Coke Smith Photography & Travelogue

World's Wildest Places I


Natural History of the World’s Wildest Places

Adult Special Interest Course S-N 023

Peninsula College

Winter Quarter, 2004


In spite of the impact of humankind, our planet is still filled with natural and wild places- places where wildlife thrives.  Places where natural beauty and biodiversity is the norm, not the exception.  This course will take students on multiple journeys to some of the world’s wildest places.  Through photo essays and discussions, students will have the opportunity to “visit” such places and Rwanda, Brazil, Australia, Southeast Asia, Antarctica and many more.  Our discussions will center on the flora and fauna and native cultures of the various regions along with up-to-date information on some of the ecological and conservation issues facing these phenomenal areas.  As the instructor it is my fervent hope that students come away with a greater understanding of these issues and an appreciation of the wonders of these wild places.  And even more than that, I hope that my students will come away with a desire to travel to these places and become an active participant in their preservation.


Course Syllabus


Instructor:  A. Coke Smith                 

Phone:  (360) 565-0151/1593

Class Dates and Time:  08 January to 11 March 2004, Thursdays, 3:30PM to 5:30PM



Course Schedule


08 January: Introductions and course description.

Topic:  The Dragons of Komodo


East of the famed Wallace Line, the Komodo Islands are an arid island paradise with a dramatically lower biodiversity compared to the bio-rich islands in the western part of the Indonesian archipelago.  Although there are fewer species here, there is one that makes the islands famous to naturalists of all levels – the Komodo dragon.  Reaching lengths of over ten feet, the dragons were once thought to be mythical beasts dreamt up by delusional seafarers or marooned sailors.  This photo essay will focus on the wonderful wildlife of the Komodo Islands and the dragons that make them famous.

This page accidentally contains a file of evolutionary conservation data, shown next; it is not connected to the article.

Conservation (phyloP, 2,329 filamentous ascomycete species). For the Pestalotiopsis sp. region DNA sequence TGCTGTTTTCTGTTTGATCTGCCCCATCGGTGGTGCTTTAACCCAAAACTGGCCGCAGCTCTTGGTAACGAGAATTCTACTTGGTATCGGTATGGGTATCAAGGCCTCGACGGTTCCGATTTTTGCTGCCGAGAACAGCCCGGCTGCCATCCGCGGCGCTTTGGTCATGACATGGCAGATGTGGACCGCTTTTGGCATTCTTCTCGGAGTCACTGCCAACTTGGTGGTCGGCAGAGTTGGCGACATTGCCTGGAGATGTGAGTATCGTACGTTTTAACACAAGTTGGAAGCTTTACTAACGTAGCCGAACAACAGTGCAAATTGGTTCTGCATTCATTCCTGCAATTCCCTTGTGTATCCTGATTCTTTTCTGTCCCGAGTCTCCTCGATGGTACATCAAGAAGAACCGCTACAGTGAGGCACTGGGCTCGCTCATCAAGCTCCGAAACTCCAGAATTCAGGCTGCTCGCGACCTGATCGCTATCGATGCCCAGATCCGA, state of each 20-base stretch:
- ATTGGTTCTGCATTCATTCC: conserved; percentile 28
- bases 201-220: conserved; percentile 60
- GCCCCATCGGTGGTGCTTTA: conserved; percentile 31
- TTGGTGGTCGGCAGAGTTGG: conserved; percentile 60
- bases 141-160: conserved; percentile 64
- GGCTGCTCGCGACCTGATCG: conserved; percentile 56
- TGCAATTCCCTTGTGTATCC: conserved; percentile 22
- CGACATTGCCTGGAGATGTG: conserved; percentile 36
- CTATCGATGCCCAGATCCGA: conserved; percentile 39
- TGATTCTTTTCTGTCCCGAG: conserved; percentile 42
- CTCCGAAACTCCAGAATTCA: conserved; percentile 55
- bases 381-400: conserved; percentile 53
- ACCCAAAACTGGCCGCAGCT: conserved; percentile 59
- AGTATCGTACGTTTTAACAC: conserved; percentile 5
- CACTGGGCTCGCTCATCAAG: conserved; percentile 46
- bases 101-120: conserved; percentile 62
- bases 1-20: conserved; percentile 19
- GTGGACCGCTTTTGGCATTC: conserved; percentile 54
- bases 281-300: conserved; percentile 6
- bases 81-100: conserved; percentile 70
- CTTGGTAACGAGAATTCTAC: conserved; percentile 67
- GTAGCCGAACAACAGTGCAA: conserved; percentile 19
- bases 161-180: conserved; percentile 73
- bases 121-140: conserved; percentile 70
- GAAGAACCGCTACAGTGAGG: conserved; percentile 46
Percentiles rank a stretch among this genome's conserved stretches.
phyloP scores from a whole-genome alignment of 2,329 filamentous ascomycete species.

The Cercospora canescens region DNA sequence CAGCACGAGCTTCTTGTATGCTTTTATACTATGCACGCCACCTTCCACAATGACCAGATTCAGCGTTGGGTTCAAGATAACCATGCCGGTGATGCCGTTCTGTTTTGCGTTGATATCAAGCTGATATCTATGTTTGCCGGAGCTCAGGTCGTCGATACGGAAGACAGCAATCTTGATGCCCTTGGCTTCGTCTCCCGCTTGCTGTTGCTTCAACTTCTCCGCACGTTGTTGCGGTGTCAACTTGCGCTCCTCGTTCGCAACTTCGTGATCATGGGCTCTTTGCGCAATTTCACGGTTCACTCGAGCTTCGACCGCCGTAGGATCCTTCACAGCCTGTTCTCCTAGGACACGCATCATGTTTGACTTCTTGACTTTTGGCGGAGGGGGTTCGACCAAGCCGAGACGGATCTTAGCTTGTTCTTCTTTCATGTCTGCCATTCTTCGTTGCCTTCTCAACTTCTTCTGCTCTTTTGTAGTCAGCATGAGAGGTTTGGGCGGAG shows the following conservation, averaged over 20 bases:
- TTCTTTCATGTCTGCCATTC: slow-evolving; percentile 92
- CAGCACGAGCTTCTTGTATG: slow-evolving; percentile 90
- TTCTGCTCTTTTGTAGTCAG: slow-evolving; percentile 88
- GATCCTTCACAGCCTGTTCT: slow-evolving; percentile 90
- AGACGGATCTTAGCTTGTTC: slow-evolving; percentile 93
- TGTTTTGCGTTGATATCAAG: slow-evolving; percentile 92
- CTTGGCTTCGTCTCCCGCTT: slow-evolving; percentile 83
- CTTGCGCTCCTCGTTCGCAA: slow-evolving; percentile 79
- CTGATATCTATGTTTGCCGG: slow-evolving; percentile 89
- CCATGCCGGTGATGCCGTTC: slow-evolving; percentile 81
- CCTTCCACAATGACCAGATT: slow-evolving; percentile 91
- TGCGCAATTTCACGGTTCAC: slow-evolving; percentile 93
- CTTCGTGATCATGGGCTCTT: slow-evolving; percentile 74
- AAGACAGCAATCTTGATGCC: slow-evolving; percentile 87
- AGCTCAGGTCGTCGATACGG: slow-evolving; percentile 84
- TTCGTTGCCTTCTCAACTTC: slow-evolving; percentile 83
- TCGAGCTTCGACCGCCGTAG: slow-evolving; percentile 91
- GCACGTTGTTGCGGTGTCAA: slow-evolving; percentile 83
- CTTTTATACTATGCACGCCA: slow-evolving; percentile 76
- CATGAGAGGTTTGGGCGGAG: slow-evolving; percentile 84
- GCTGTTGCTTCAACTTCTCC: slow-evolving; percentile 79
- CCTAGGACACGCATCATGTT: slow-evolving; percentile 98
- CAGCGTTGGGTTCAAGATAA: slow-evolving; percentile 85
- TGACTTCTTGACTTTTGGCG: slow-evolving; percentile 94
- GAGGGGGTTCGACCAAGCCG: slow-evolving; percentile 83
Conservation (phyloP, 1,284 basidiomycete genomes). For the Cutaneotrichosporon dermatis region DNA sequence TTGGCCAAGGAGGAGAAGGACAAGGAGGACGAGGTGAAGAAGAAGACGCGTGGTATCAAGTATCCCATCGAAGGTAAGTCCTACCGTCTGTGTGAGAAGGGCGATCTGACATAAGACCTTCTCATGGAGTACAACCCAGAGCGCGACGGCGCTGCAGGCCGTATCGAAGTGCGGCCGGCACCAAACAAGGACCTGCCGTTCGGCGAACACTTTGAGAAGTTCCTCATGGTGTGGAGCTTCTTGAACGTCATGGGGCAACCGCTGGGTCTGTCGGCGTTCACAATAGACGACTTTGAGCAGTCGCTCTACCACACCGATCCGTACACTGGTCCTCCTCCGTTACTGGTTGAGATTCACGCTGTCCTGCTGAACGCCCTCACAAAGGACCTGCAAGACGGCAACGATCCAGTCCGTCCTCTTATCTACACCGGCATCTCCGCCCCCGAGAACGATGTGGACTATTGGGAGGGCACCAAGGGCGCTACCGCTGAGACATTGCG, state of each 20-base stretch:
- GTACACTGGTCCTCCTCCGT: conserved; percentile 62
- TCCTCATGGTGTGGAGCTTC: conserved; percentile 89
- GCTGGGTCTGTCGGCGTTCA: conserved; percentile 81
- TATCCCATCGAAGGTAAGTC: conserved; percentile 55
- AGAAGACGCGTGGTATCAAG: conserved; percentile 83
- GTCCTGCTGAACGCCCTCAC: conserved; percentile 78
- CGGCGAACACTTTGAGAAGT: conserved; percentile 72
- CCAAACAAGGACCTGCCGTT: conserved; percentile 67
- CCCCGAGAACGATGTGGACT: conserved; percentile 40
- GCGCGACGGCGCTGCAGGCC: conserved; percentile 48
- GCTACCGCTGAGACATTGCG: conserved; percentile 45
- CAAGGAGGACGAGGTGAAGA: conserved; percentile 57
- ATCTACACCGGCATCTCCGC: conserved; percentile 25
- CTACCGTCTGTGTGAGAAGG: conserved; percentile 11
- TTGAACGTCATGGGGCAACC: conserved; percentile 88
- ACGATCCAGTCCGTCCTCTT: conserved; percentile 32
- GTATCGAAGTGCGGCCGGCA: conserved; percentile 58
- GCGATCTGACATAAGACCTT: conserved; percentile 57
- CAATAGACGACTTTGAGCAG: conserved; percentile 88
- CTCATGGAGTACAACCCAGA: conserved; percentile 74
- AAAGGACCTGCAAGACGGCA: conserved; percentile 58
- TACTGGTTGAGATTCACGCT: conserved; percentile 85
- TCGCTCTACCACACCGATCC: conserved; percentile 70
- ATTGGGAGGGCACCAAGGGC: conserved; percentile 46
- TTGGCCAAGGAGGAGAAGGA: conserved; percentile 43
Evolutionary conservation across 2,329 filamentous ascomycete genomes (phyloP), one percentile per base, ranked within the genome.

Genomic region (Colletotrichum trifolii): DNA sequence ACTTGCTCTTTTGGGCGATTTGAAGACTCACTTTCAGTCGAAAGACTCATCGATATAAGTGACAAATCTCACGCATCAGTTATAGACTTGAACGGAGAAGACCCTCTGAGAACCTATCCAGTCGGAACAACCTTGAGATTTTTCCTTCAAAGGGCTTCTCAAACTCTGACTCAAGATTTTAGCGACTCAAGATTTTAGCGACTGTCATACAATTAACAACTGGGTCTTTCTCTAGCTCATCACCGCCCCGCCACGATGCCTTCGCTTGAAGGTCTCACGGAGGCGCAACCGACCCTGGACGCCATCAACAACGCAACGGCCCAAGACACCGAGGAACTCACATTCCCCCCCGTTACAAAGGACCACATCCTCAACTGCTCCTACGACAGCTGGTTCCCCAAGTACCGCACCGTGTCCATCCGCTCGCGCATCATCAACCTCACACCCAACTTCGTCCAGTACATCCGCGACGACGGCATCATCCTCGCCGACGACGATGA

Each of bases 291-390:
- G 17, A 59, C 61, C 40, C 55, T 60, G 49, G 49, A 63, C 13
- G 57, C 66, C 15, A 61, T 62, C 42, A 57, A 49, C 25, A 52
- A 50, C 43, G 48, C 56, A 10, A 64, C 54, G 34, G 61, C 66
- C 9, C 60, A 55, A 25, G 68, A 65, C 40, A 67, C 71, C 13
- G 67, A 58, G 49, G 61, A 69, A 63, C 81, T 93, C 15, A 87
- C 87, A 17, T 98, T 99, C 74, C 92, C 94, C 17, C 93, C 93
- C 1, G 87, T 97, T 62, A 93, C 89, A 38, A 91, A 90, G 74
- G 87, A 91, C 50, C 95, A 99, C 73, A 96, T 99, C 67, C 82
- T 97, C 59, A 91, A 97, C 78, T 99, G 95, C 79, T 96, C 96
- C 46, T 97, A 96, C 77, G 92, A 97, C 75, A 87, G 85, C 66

15 January: Topic:  The Mountain Gorillas of Rwanda, Uganda and Zaire      


This evening we will visit one of the most endangered habitats on earth – the African cloud forest.  And we will also be viewing images of one of the most endangered animals on earth – the mountain gorilla.  With numbers ranging from a mere 300-600 left in the wild, the mountain gorilla is facing an uphill battle of survival that many feel might be futile.  This lecture will present current data on the status of the mountain gorillas as well as many details of their natural history and the natural history of the environment in which they live.  I will also discuss anecdotally some of my personal experiences with these wonderful beings.


22 January: Topic:  Paradise in the Pantanal


  Brazil is perhaps most famous for the great Amazon rainforest and the biological riches it possesses.  Few are aware of a region of Brazil that possesses wildlife that, while perhaps not as diverse as the rainforests of the Amazon, exceeds the Amazon in its “viewability”.  The Pantanal is one of the world’s last remaining great wetland – savannah ecosystems.  It is far from untouched by humans.  In fact, the ecosystem fabric of the Pantanal has human interaction thoroughly entrenched in its complexity.  Even with the human presence in the Pantanal, wildlife thrives and flourishes in delicate harmony.  But the region is not without its perils, as we will learn in this discussion.


29 January: Topic:  The Great Australian Outback and Daintree         


 Australia is absolutely a land of enigma.  The flora and fauna have evolved in myriad forms and diversity on this continent-sized island.  Separated for millions of years from other landmasses, various plant and animal groups have had eons to evolve in to species found nowhere else on earth.  This photo essay will focus on two incredible regions  - Kakadu National Park and the ancient Daintree Rainforest.  We will see wonderful birds and animals in their natural habitats and discuss their interactions.


05 February: Topic:  The Wildlife and Natural History of the Beagle Channel